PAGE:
A Walk in the Sun had its premiere on Monday, December 3, 1945, and went into wide release on Christmas day. Produced and directed by Lewis Milestone, the director of All Quiet on the Western Front (1930), A Walk in the Sun tells the story of the ordinary men who serve in the infantry. Long stretches of the film are filled with the men’s meandering thoughts (both in voiceover and spoken aloud) and their circuitous conversations. When violence occurs, it comes suddenly, and its larger significance is unknown. The film’s exploration of the infantryman’s P.O.V. is similar to William A. Wellman’s The Story of G.I. Joe, released earlier the same year. (Burgess Meredith, who played Ernie Pyle in that film, narrates A Walk in the Sun, although he is not listed in the film’s credits. When I first watched this film I was sure it was Henry Fonda’s voice I was hearing. I was surprised when I looked it up and found out it was Meredith.) Unlike The Story of G.I. Joe, however, A Walk in the Sun covers a much briefer period of time (from a pre-dawn landing to noon the same day), and its ending is more heroic, with little sense of loss or tragedy.

Based on the novel by Harry Brown, A Walk in the Sun takes place in 1943, and tells the story of the lead platoon of the Texas division, and their landing on the beach in Salerno, Italy. Square-jawed Dana Andrews plays Staff Sgt. Bill Tyne, a simple man who never had much desire to travel outside of his hometown of Providence, Rhode Island. Richard Conte plays the Italian-American Pvt. Rivera, a tough soldier who loves opera and wants a wife and lots of children some day. George Tyne plays Pvt. Jake Friedman, a born-and-bred New Yorker. John Ireland plays PFC Windy Craven, a minister’s son from Canton, Ohio, who writes letters to his sister in his head, speaking the words aloud. Lloyd Bridges plays Staff Sgt. Ward, a baby-faced, pipe-smoking farmer. Sterling Holloway plays McWilliams, the platoon’s medic, who is Southern, speaks very slowly, and just might be a little touched. Norman Lloyd plays Pvt. Archimbeau, “platoon scout and prophet,” as Meredith describes him in the opening narration; Archimbeau talks incessantly of the war in Tibet he theorizes will occur in the ’50s. Herbert Rudley plays Staff Sgt. Eddie Porter, an opinionated guy who’s always looking for an argument (Normal Rockwell’s wasting his time painting photo-realistic covers for the Saturday Evening Post, Porter says. He should use a camera. Some day magazine covers will have moving pictures on them anyway.) Richard Benedict plays Pvt. Tranella, who “speaks two languages, Italian and Brooklyn,” and whose fluency in the former will prove useful when the platoon runs across two Italian deserters.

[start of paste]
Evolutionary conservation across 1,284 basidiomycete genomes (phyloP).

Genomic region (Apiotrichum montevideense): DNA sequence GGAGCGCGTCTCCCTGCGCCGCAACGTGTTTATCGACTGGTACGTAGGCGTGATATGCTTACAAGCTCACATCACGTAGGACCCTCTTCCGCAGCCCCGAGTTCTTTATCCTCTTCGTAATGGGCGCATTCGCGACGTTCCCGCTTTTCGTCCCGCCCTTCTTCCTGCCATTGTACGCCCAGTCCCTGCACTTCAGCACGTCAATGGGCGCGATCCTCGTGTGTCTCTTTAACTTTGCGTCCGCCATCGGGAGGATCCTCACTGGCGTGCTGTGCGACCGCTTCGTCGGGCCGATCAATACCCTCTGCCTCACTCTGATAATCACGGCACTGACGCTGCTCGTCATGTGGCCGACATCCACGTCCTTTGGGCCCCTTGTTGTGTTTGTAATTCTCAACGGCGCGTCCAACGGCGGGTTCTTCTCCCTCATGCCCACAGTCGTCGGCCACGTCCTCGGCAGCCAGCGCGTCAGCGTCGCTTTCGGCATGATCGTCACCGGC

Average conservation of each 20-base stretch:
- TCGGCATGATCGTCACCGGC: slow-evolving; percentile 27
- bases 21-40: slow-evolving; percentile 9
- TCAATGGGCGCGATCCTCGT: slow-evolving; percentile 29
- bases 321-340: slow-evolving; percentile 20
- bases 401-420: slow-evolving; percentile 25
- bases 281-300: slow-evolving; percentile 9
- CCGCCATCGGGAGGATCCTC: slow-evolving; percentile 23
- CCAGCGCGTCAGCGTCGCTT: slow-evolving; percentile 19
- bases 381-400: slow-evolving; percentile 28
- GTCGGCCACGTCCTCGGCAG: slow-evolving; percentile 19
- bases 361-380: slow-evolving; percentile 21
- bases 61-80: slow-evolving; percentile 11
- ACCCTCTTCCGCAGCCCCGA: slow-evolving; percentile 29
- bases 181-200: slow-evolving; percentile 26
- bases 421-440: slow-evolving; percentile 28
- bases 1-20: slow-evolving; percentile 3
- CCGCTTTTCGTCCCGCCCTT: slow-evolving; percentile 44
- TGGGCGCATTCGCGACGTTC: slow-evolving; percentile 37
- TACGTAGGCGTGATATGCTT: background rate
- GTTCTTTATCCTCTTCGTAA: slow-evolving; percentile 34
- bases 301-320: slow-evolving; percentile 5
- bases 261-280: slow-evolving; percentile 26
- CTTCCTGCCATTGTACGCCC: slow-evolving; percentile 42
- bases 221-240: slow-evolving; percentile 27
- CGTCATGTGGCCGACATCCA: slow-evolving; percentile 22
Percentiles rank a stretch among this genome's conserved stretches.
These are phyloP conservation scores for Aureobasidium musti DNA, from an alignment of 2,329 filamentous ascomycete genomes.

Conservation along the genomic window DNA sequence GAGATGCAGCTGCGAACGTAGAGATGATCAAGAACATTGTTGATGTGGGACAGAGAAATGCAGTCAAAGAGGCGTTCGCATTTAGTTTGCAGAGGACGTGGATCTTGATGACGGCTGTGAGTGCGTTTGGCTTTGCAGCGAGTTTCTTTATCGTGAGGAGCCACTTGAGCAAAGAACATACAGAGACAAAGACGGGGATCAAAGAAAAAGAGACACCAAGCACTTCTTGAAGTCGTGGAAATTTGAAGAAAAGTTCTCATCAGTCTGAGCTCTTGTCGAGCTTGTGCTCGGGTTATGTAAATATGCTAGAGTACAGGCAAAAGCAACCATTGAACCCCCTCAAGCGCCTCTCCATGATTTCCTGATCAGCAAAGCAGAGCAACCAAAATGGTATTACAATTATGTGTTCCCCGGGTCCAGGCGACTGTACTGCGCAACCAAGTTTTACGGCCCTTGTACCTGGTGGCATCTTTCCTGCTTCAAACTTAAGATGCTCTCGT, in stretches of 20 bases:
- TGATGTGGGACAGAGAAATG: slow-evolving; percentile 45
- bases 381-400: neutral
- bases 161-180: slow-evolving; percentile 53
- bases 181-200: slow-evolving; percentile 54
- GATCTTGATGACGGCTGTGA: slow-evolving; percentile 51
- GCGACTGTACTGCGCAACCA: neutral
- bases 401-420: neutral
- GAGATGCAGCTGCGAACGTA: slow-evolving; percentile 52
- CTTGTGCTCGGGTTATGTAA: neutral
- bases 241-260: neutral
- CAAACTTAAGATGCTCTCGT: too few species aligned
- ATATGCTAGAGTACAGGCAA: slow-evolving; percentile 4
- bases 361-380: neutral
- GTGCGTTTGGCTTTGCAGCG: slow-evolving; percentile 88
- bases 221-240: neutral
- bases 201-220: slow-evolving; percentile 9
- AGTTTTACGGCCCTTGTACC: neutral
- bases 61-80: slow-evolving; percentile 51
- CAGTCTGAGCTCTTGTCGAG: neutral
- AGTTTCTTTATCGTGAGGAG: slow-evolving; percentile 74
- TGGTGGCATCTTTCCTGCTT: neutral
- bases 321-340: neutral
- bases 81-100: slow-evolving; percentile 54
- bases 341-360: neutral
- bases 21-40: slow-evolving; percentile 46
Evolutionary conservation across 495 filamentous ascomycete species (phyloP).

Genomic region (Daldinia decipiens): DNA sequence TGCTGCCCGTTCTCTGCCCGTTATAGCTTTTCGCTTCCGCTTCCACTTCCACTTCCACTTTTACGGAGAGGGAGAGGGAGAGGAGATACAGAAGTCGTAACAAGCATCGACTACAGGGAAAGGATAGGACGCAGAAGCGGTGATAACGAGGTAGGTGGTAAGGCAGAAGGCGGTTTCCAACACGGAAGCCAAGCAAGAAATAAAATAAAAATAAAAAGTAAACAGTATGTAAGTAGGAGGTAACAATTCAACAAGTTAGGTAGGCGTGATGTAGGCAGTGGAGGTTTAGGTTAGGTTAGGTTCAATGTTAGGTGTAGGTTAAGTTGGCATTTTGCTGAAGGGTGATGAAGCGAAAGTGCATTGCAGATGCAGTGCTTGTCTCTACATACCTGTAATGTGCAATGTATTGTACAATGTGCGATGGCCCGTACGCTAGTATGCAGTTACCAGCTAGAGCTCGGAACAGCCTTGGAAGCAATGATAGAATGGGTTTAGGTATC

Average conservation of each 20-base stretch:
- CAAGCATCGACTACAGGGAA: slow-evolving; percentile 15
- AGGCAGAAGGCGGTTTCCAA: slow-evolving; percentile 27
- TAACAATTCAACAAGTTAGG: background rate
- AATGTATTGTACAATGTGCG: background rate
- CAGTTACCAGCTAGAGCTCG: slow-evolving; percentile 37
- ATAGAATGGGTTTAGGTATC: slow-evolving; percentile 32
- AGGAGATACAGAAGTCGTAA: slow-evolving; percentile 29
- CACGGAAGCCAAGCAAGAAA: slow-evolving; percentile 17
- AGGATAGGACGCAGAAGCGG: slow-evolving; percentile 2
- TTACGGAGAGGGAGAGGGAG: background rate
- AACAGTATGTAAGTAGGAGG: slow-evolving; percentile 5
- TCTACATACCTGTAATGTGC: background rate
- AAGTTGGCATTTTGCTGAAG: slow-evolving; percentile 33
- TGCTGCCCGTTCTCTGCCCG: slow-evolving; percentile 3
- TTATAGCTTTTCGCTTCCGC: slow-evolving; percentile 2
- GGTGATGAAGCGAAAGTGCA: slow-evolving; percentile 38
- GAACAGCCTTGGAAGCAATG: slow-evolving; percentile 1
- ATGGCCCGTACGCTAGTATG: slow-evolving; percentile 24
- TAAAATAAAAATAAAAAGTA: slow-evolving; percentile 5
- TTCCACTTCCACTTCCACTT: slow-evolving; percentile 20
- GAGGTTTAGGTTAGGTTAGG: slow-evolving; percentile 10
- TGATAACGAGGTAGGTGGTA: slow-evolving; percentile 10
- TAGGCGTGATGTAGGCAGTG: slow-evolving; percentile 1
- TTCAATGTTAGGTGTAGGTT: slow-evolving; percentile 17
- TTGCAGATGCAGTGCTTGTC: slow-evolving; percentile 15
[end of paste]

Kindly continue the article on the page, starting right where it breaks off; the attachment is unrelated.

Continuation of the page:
All of these “types” seem clichéd now, but they’re probably not unrealistic characters for the time. The only really dated thing about A Walk in the Sun is the song that appears throughout the film, and helps to narrate the action. “It Was Just a Little Walk in the Sun,” with music by Earl Robinson and lyrics by Millard Lampell, is sung by Kenneth Spencer in the deep, mournful style of a spiritual. I didn’t dislike the song, but its frequent appearance as a kind of Greek chorus felt intrusive.

One thing that really impressed me about A Walk in the Sun was the cinematography by Russell Harlan. While A Walk in the Sun is clearly filmed in California, Harlan makes the most of starkly contrasted black and white shots that could have been shot anywhere. One of the film’s motifs is black figures against a white sky. There are a couple of scenes that reminded me of the famous final scene in Ingmar Bergman’s The Seventh Seal (1957) in which death leads a procession of people down a hill. Several times in A Walk in the Sun, the platoon is depicted as groups of indistinguishable black figures walking down a black hillside, silhouetted against a completely white sky. And in keeping with the infantryman’s P.O.V., when the platoon lies down to rest there are a couple of shots from the ground, looking up at the sky, while arms reach up across the frame and exchange cigarettes.

A Walk in the Sun is one of the better World War II films I’ve seen, and it’s generally well-regarded, but not everyone liked it. Samuel Fuller, who saw combat in World War II as a rifleman in the U.S. 1st Infantry Division and would go on to direct many cult favorites, wrote a letter to Milestone complaining about the film. “Why a man of your calibre should resort to a colonel’s technical advice on what happens in a platoon is something I’ll never figure out,” he wrote. “When colonels are back in their garrison hutments where they belong I’ll come out with a yarn that won’t make any doggie that was ever on the line retch with disgust.”